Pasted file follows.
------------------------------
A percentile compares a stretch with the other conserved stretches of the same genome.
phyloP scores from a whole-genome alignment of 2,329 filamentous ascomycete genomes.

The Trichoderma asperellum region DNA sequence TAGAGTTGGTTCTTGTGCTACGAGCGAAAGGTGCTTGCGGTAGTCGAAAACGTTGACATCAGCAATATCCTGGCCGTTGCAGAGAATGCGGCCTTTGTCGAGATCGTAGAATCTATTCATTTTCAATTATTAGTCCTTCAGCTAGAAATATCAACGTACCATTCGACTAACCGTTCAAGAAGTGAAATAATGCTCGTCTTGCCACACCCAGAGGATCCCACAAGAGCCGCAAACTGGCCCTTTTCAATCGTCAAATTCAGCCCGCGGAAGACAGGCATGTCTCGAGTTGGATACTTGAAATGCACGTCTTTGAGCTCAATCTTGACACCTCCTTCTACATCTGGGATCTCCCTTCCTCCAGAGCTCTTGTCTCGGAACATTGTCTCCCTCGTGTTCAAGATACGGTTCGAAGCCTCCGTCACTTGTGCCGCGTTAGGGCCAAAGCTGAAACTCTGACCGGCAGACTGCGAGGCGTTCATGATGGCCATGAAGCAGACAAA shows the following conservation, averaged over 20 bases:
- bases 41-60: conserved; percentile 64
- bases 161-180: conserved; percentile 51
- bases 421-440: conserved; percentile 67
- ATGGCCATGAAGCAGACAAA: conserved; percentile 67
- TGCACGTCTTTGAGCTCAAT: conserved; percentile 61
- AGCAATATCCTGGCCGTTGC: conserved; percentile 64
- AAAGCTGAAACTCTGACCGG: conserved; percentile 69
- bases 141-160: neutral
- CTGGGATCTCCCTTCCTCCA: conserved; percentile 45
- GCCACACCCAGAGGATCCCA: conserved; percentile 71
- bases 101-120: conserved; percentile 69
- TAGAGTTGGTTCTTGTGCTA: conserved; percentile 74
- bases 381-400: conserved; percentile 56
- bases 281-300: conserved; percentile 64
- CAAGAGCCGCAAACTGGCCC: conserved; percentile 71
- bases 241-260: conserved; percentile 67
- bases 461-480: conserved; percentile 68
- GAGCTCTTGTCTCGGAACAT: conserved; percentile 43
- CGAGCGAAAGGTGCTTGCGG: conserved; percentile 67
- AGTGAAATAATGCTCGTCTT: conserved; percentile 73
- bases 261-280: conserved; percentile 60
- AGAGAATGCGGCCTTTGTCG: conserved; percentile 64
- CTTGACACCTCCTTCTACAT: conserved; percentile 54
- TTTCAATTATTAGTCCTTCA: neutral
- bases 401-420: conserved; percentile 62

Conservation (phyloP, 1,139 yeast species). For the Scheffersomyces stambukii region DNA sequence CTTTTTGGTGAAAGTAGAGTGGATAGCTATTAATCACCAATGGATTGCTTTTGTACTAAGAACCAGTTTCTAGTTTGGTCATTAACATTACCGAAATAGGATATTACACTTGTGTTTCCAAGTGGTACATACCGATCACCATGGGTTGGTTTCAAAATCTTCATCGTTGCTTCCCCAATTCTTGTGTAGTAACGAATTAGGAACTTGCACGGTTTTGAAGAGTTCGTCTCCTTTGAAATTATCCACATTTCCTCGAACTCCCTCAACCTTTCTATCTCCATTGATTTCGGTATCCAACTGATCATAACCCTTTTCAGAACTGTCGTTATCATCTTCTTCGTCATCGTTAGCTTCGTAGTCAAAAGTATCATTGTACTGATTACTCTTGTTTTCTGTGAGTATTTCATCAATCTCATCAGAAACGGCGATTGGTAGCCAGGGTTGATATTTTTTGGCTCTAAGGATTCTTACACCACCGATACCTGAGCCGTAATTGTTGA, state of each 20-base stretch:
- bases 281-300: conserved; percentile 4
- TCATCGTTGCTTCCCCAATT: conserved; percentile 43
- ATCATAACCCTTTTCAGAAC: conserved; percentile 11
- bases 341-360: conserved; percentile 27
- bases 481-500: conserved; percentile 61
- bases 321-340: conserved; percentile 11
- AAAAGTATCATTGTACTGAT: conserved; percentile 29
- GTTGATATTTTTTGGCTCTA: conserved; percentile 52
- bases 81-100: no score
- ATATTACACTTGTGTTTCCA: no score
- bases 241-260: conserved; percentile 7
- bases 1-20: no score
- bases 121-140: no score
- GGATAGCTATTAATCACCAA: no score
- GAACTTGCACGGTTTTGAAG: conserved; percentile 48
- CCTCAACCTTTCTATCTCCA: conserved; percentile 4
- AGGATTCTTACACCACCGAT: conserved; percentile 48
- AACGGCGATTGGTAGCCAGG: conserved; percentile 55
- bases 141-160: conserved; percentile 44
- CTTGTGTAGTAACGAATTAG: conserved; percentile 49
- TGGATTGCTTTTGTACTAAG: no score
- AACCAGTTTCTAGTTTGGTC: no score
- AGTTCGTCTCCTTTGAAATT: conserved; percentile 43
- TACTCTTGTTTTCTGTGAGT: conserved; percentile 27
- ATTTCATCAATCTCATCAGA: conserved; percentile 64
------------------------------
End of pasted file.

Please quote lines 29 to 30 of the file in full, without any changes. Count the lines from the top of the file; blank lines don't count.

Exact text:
Conservation (phyloP, 1,139 yeast species). For the Scheffersomyces stambukii region DNA sequence CTTTTTGGTGAAAGTAGAGTGGATAGCTATTAATCACCAATGGATTGCTTTTGTACTAAGAACCAGTTTCTAGTTTGGTCATTAACATTACCGAAATAGGATATTACACTTGTGTTTCCAAGTGGTACATACCGATCACCATGGGTTGGTTTCAAAATCTTCATCGTTGCTTCCCCAATTCTTGTGTAGTAACGAATTAGGAACTTGCACGGTTTTGAAGAGTTCGTCTCCTTTGAAATTATCCACATTTCCTCGAACTCCCTCAACCTTTCTATCTCCATTGATTTCGGTATCCAACTGATCATAACCCTTTTCAGAACTGTCGTTATCATCTTCTTCGTCATCGTTAGCTTCGTAGTCAAAAGTATCATTGTACTGATTACTCTTGTTTTCTGTGAGTATTTCATCAATCTCATCAGAAACGGCGATTGGTAGCCAGGGTTGATATTTTTTGGCTCTAAGGATTCTTACACCACCGATACCTGAGCCGTAATTGTTGA, state of each 20-base stretch:
- bases 281-300: conserved; percentile 4